To summarize, an okay book if you like historical fiction; a poor book if you were expecting more than that, find something more interesting. It was one of those books I found myself forced to read to the end to see what, if anything, would happen, but eventually realised it was so many hours of my life that I would never get back!
After this, I read "the 1st fifteen lives of Harry August" by Claire North - wow, now there's a book and an author that truly astounded me - read that one instead of this and don't believe the hype.
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43 of 48 people found the following review helpful
3.0 out of 5 stars Not convinced., 27 Oct. 2014
By 
Pamela Thomas (Wiltshire, UK) - See all my reviews
(REAL NAME)   
This review is from: The Miniaturist (Hardcover)
I'm giving this three stars because I found the story quite easy to read and for a while I was immersed in Petronilla's world. But then I started to notice the inconsistencies in the characters. None of them - except perhaps for Petronilla herself - rang true, they were a collection of characteristics and attitudes rather than real personalities, and I couldn't get a handle on them, they changed too much, sometimes from page to page, and without any consistency. The plot, too, was maddeningly vague - things happened without apparent rhyme or reason, the mysterious miniaturist and her skills were never adequately explained, and although the claustrophobic, censorious and frankly nosy nature of 17th century Amsterdam came across, I felt the book as a whole didn't live up to the promise of its blurb and its cover. A shame, because I love dolls' houses.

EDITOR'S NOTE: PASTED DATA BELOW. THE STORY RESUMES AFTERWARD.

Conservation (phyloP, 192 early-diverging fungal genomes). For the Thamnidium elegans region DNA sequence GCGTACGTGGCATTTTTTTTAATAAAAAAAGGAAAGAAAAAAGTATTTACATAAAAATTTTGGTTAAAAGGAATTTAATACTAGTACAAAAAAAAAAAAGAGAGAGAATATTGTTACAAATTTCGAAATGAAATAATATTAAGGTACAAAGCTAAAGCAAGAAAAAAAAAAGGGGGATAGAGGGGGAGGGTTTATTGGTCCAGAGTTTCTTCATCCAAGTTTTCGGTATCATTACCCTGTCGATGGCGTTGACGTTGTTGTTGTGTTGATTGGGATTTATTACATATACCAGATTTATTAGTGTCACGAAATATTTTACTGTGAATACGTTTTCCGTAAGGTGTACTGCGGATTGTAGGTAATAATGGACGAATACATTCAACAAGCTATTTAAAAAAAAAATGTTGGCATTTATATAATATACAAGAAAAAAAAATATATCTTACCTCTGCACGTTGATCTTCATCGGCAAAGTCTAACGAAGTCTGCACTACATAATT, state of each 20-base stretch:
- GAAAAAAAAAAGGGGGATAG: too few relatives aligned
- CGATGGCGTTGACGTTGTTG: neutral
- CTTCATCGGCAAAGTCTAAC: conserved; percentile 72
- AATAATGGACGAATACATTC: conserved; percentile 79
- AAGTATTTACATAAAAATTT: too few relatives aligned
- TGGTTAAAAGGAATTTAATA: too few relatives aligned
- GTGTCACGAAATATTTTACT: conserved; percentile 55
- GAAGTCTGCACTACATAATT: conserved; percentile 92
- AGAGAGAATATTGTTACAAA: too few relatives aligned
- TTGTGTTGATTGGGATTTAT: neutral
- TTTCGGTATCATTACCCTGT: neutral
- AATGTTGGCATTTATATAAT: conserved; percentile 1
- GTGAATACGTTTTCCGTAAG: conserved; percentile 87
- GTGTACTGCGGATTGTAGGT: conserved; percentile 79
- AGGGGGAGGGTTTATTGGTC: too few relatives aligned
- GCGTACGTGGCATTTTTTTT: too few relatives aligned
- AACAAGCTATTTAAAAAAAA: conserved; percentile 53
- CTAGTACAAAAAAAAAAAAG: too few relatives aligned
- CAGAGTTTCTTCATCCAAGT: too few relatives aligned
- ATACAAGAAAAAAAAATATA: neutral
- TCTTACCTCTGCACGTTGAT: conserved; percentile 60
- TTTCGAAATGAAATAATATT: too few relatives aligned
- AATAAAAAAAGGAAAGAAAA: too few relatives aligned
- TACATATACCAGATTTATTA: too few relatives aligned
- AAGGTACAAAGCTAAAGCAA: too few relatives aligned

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4 of 4 people found the following review helpful
3.0 out of 5 stars A very good writer but the plot was disappointing., 11 Feb. 2015
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This review is from: The Miniaturist (Kindle Edition)
Took a wee while to get going, this book had some lovely writing and evoked the place and time in 17th Century Amsterdam in its greed and small mindedness very well, but lacked a little in the plot. When you finished the book you kind of thought, "is that it?" I'd love to read more by this writer but with a better story.
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64 of 72 people found the following review helpful
1.0 out of 5 stars A hammy soap-opera with dreadful writing, 12 Jan. 2015
By 
Kate (Manchester) - See all my reviews
This review is from: The Miniaturist (Paperback)
This is a contrived, hammy, soap-opera of a novel, with superficial characterization and artificially cryptic dialogue. Sections of the writing are so bad that it's almost comical. Dots of gravy on the table cloth are virgin islands, for example. "The child inside her is a pilgrim descending her heights." WHAT?!

Period detail is stuffed in at any opportunity, as if the author constantly wants to remind us how much research she's done. However, the characters remain completely one-dimensional, with modern sensibilities that seem entirely anachronistic in the historical setting.